Hoda Nahlous discusses the balance of risk versus reward in business.
In this current environment that is leaning towards a 'compliance-focused' leadership, the appetite and scope for directors to in fact take risks is in question. However, effective leadership must involve a degree of reasonable risk taking in order to encourage entrepreneurial decision-making.
Those entrusted with the position of directors must be confident that they may continue to balance organisational risk versus reward – this is the fundamental role of directors.
It would not serve the interests of stakeholders if Board deliberations were heavily swayed towards a compliance-focused outcome, inducing a growth and opportunity paralysis.
Consistent with the ASX Principles and Recommendations, a board charter for a listed (and often unlisted) entity is commonly prefaced with the commanding statement that the role of the board is to provide leadership and set the strategic objectives of the entity. In this regard, the board must determine the appropriate degree of risk that the entity can operate within as part of the pursuit to achieve these strategic objectives. Whether or not the entity has a risk committee (and if so, whether consolidated with, or separate to, an audit committee), it is the board that ultimately wears the responsibly for risk. In this regard, the board must satisfy itself that risk policies and procedures that are implemented and effected by senior executives of the entity are consistent with and give voice to the entity’s strategy and risk appetite.
A board’s decision to pursue a particular objective may at times result in an almost uncomfortable degree of loss. Even so, this does not mean that there was a dereliction of duty by the board in forming its views, at that time, that the potential rewards outweighed the potential risk of harm to the entity. In this regard, the case law is clear: Boards must be permitted to exercise reasonable risk-taking; and, in determining what is 'reasonable risk-taking' emphasis cannot be placed too heavily on the benefit of hindsight.
The statutory business judgment rule in Section 180(2) of the Corporations Act 2001 (Cth) (Act) stills serves its purpose as the safe-harbour it was intended to be, providing directors with greater protection in respect of bona fide decisions.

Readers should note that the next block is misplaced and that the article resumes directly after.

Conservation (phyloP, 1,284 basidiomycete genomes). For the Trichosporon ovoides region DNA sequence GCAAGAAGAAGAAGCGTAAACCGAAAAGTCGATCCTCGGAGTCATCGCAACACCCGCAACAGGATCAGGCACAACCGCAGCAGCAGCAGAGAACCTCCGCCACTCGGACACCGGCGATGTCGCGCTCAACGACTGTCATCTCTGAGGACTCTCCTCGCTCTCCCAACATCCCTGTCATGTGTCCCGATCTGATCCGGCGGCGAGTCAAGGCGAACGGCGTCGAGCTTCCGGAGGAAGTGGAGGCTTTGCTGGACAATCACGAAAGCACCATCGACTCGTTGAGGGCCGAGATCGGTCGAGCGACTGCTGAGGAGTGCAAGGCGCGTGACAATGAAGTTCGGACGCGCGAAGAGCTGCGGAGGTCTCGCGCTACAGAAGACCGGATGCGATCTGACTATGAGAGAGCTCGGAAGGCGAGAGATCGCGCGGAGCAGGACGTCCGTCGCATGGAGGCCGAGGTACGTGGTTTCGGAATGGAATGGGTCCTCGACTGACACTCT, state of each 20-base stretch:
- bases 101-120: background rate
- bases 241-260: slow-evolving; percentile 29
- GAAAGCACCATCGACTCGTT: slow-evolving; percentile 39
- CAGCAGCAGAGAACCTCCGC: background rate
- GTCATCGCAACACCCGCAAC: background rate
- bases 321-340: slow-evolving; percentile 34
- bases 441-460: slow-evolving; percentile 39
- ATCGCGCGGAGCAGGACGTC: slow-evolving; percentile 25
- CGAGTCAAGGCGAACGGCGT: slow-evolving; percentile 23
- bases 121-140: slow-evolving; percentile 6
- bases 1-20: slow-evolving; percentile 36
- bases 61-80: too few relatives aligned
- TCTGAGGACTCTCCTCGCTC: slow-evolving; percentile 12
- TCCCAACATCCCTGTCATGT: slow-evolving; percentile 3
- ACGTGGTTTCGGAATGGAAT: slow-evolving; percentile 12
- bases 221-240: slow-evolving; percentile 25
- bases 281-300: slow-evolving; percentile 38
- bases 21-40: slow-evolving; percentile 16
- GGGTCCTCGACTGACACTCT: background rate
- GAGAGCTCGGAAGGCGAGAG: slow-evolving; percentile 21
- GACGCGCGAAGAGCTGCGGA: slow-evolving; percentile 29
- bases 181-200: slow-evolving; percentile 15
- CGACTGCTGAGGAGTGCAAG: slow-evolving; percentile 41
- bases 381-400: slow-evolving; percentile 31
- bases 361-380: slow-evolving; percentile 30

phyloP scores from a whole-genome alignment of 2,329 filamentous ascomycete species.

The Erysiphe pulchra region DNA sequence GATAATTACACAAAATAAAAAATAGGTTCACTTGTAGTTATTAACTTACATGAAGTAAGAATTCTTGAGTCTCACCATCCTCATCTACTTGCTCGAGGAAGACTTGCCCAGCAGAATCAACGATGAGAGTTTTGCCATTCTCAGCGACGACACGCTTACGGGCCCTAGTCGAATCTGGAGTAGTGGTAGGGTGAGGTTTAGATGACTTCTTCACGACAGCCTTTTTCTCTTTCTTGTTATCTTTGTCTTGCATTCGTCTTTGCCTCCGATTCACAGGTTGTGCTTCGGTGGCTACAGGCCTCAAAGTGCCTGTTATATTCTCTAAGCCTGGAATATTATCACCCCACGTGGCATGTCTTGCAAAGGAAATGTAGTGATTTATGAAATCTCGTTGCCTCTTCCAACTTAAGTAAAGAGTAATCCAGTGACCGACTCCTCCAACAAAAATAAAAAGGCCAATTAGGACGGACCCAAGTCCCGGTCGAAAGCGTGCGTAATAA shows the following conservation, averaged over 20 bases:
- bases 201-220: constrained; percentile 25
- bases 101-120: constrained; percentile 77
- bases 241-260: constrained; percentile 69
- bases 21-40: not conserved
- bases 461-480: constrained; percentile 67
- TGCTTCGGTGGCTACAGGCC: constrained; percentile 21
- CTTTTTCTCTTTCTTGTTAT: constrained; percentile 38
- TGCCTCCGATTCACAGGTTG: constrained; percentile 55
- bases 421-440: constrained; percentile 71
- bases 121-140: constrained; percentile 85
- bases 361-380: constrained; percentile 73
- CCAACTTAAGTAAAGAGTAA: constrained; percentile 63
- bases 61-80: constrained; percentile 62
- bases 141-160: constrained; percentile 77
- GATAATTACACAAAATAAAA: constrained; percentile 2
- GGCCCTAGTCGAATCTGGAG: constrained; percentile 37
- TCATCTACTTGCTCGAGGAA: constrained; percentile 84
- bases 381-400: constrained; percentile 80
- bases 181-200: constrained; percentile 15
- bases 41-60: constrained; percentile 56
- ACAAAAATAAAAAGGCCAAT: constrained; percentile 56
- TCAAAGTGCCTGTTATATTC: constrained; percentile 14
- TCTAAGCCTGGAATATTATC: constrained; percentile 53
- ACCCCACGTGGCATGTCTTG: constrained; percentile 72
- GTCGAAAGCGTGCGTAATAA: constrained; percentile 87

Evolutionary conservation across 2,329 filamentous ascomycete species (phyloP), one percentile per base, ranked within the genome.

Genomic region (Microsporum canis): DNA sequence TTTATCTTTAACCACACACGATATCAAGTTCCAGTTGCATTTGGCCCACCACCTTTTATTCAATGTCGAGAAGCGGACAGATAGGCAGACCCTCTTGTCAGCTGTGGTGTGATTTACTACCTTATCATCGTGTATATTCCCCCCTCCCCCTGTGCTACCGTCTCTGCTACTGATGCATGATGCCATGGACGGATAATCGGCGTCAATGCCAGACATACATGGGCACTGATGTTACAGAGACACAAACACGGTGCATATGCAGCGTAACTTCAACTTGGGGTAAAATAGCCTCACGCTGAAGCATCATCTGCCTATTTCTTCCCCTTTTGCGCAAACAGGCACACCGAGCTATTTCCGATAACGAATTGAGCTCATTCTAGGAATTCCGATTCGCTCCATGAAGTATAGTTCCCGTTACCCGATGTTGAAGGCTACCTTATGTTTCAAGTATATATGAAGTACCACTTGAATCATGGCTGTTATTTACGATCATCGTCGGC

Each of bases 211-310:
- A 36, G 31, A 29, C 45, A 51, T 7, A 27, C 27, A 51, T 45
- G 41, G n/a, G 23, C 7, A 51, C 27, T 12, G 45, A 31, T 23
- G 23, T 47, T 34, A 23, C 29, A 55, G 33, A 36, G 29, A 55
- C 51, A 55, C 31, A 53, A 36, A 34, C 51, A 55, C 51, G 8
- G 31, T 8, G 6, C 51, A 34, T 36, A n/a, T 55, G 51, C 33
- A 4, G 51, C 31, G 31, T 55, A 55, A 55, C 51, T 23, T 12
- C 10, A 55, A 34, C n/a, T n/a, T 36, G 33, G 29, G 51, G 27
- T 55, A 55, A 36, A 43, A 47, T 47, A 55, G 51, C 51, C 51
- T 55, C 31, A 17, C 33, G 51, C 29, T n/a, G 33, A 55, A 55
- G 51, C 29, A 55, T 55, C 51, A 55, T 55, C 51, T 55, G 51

Specifically, the statutory business judgment rule provides that a director is taken to have exercised their powers with the necessary degree of care and diligence (for the purposes of Section 180(1) of the Act) if they made a 'business judgment'. This requires the director to act in good faith and for a proper purpose, to not have a material personal interest in the subject matter at hand, be informed about the subject matter to the degree determined reasonably appropriate, and hold the belief that the judgment is in the best interests of the entity.
The statutory business judgment rule does not serve to reduce the level of director accountability, but ensures that directors are not liable for decisions made in good faith and with due care. The intention of the business judgment rule was to provide certainty to directors in terms of their liability as the rule encourages directors to take advantage of business opportunities and not behave in an unnecessarily risk averse manner.
In applying the statutory business judgment rule the Courts have rightly acknowledged that when the Australian Securities and Investments Commission second-guesses a board’s business judgment with the benefit of hindsight, it is a process which is divorced from the reality of the speed at which the events occurred in real time. Just as importantly, such assessment must not only focus on the potential risks and downsides but also the potential benefits (even if these benefits are not realised) – this is the framework in which the business judgment must be analysed.
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